Here’s a quick way to ruin a vacation: Break one of your teeth.
While the physical lives of children are more likely to result in cracked teeth than most adults’ lifestyles, the reality is that anyone can chip or break a tooth. Teeth that have been weakened by cavities or old dental work are especially prone to chips and breaks, but no teeth are immune. Teeth can crack or break due to a wide variety of causes, including:
Biting into something hard, such as hard candy, ice, or nuts
Aggressively grinding the teeth
Subjecting teeth to extreme temperature swings, such as drinking a hot beverage immediately after having a bowl of ice cream
Accidentally hitting a tooth on a hard surface
Sustaining a blow to the face (e.g. during athletic endeavors or because of a car accident)
In some cases, people may crack a tooth without even realizing it. (This is one of the reasons why it’s so important to maintain regular dental checkups—your dentist can identify any damage to your teeth that has gone unnoticed in your daily life.) In others, it will be clear that a tooth is chipped or broken because of symptoms such as pain that flares up after you bite down, sensitivity to hot or cold liquids, or feeling the chip or break with your tongue. You may even feel part of the tooth fall into (or out of) your mouth when the chip or break occurs.
If you suspect for any reason that one of your teeth is chipped or broken, your first response should be to call your dentist right away. Clearly describe your symptoms so your dentist can determine how quickly you need to be seen. Seeing your dentist is important even if you aren’t experiencing pain, because chipped or otherwise damaged teeth are more susceptible to further damage or infection.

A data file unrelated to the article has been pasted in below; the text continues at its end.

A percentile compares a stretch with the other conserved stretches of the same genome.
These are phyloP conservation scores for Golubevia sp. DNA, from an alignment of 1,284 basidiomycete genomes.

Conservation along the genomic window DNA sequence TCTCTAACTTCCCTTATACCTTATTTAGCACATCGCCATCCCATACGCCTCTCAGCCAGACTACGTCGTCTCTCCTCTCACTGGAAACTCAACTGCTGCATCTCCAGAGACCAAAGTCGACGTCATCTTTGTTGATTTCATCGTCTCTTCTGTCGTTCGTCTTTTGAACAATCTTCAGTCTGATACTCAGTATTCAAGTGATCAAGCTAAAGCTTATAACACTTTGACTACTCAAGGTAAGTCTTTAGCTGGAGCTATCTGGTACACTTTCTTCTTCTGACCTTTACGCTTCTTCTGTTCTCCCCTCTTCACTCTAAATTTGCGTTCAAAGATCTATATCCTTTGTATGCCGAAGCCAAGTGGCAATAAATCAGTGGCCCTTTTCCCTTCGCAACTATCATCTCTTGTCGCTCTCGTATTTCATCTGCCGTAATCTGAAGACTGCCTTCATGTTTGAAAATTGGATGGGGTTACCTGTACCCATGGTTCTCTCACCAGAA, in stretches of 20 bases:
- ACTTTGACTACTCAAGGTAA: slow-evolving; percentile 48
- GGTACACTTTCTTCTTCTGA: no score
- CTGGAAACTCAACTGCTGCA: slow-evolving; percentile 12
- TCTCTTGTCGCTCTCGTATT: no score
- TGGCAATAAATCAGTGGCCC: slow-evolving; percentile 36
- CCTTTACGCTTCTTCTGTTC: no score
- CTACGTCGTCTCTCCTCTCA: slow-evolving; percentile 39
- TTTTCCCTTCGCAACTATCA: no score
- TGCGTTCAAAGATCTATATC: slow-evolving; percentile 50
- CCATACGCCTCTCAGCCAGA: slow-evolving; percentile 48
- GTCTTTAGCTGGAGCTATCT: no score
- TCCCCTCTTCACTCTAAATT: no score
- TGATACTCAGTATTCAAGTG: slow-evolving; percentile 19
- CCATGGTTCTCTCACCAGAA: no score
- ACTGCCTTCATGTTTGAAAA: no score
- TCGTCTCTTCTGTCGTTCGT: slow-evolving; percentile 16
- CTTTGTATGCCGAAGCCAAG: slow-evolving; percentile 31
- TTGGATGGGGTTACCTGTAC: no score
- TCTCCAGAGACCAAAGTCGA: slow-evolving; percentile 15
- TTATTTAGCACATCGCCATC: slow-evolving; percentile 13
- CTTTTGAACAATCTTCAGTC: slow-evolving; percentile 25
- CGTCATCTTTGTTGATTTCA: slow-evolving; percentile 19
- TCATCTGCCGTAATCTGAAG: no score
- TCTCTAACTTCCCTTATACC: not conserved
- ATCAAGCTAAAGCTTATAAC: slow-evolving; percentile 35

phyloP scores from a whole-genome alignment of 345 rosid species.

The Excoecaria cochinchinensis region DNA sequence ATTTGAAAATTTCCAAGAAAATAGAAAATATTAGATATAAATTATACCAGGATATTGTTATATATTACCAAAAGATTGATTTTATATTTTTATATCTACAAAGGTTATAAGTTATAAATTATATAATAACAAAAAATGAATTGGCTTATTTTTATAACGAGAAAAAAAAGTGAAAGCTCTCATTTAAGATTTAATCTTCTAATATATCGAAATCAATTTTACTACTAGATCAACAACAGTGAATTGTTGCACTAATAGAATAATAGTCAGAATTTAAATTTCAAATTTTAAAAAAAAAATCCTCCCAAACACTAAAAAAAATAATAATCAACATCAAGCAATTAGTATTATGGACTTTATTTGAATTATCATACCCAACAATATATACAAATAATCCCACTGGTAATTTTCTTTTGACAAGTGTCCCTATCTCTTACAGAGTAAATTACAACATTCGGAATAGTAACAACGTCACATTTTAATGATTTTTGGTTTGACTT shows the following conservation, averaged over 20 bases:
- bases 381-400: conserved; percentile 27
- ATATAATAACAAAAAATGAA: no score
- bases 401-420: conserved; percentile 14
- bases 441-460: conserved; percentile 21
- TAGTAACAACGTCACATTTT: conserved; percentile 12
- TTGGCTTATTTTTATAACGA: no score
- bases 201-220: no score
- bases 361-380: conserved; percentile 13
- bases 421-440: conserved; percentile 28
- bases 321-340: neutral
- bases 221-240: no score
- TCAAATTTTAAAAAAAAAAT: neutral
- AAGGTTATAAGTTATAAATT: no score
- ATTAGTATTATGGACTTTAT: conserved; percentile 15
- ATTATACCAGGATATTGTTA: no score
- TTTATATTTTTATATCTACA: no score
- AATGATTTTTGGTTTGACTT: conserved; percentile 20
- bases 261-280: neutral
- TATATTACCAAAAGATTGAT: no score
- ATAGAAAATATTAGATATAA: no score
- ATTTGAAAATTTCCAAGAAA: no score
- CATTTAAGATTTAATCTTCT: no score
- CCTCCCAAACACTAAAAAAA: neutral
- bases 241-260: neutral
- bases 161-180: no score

While you’re waiting for your appointment, take the following steps:
Save the tooth (if applicable). If a tooth chip has fallen out of your mouth, try to save it. If an entire tooth has fallen out, find the tooth and gently rinse it with milk or water. (Do not scrape at the tooth, as this harms the periodontal ligament tissue and decreases the likelihood that your dentist will be able to reattach the tooth.) If possible, gently put the tooth back in its socket. If that’s not feasible, store the tooth in cold milk, salt water, or even a little puddle of saliva until you’re able to see your dentist.
Take stock. Notice where the pain is and how it manifests. For example, does the pain get worse when you chew, eat sticky foods, or sip cold liquids? This information will be useful to your dentist.
Take care of the painful area. Gently rinse your mouth with warm salt water to help keep the area around your damaged tooth clean. If the area near the damaged tooth is bleeding, use sterile gauze to apply light pressure in order to stop the bleeding. Don’t eat anything hard or sticky, and avoid chewing on the side of your mouth with the damaged tooth. If you’re experiencing pain, two strategies can help: Apply a cold pack to the cheek or lips above the damaged tooth, and/or take an over-the-counter pain reliever.
Protect the rest of your mouth. If the chip or break has resulted in your tooth developing a very sharp edge, try to cover the point with wax paraffin, dental cement, or sugarless chewing gum to help protect your inner cheeks, lips, and tongue from potential scratches or cuts.
Once you see your dentist, they will be able to determine the appropriate course of treatment. Some cracks are minor enough that they’re merely a cosmetic concern, while others might require treatment such as a filling, root canal, veneers, or (in extreme cases) tooth removal. Bottom line? A quick call to the dentist and a little self-care will significantly reduce the trauma of damaging a tooth.